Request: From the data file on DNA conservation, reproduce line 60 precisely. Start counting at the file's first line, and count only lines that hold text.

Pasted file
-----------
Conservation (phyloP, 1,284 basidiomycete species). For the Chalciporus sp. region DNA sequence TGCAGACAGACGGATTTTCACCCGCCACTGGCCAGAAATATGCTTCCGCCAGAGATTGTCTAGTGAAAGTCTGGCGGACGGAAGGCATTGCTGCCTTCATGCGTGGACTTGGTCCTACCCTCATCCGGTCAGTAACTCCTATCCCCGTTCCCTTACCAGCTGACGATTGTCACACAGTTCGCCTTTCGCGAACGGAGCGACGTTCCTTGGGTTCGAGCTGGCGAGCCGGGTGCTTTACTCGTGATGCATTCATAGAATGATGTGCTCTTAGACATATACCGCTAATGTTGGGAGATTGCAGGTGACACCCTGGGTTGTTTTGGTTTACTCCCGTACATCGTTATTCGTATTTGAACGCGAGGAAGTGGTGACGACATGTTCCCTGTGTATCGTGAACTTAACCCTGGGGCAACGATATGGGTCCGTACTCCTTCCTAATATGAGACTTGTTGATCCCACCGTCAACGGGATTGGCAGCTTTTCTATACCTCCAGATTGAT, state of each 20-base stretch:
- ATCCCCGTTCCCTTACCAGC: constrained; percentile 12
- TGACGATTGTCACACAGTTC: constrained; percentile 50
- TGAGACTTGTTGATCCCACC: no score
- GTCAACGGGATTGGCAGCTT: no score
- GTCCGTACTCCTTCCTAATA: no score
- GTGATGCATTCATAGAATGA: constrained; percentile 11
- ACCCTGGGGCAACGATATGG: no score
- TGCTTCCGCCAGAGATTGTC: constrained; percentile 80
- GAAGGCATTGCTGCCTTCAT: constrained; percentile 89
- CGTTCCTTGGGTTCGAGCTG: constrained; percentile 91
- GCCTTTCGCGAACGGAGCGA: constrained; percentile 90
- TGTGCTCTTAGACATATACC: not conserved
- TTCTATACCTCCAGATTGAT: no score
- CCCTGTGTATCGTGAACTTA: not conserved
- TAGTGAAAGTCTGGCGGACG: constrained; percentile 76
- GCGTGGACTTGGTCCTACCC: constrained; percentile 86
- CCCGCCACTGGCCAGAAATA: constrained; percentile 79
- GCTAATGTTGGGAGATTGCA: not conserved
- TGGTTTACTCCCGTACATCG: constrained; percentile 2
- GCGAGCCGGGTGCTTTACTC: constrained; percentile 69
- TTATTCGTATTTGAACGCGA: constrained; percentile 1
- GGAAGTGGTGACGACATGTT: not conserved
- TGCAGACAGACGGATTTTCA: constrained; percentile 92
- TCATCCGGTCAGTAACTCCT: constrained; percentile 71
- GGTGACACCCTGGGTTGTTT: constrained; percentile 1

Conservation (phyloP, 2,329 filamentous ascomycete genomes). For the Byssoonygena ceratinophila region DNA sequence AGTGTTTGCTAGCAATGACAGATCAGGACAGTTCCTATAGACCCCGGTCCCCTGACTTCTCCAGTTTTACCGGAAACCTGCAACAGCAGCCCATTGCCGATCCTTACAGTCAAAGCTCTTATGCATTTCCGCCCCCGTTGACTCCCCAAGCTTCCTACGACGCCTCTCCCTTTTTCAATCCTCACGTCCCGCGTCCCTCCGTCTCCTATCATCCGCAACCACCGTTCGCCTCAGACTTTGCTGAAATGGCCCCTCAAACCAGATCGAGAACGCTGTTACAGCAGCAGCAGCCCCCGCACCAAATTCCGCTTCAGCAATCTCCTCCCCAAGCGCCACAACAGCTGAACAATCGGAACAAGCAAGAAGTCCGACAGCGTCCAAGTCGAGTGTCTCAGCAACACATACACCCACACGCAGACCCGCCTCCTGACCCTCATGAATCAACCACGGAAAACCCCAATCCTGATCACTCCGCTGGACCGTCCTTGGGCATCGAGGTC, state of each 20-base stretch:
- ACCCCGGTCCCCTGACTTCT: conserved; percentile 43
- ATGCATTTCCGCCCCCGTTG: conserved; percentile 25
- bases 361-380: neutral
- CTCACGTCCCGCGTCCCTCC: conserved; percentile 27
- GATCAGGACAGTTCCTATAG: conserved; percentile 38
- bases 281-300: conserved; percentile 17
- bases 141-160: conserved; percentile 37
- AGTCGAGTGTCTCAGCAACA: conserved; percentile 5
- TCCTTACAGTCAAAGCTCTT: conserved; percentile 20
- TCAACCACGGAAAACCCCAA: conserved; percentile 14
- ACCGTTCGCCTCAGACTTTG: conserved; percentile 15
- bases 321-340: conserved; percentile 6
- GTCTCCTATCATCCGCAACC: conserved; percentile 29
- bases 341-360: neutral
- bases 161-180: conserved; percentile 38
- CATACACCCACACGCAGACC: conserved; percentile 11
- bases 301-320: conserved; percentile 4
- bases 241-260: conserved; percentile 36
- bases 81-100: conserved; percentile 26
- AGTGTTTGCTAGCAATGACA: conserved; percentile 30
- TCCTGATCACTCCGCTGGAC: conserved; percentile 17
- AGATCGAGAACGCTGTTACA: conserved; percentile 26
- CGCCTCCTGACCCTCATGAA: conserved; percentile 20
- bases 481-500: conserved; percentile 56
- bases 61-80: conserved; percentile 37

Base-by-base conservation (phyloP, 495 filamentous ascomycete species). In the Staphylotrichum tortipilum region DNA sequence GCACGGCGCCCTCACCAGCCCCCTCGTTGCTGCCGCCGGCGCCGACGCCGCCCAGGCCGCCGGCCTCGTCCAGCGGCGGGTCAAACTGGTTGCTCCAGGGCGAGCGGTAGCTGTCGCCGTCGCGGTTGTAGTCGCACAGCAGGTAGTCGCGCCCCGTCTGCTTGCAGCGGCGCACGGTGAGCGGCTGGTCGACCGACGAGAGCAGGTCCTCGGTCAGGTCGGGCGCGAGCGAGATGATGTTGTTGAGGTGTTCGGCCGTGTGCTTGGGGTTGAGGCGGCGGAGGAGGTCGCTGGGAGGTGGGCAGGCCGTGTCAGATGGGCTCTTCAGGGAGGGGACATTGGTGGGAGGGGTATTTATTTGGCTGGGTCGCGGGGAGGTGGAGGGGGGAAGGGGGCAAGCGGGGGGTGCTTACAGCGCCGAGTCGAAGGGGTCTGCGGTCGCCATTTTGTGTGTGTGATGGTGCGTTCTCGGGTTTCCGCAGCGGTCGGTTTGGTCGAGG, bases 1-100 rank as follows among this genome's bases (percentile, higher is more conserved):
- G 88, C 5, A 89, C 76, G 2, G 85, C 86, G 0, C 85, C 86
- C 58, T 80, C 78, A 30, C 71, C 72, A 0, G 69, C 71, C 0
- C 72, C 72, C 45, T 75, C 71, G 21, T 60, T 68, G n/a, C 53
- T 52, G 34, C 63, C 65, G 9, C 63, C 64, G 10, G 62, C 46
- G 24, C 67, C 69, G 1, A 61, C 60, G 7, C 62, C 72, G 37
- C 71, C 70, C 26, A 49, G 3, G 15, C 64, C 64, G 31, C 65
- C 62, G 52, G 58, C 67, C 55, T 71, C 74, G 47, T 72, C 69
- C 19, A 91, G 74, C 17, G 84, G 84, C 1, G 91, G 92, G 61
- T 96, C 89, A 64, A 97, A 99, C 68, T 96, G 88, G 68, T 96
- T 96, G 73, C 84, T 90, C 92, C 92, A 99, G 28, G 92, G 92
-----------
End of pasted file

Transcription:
- C 62, G 52, G 58, C 67, C 55, T 71, C 74, G 47, T 72, C 69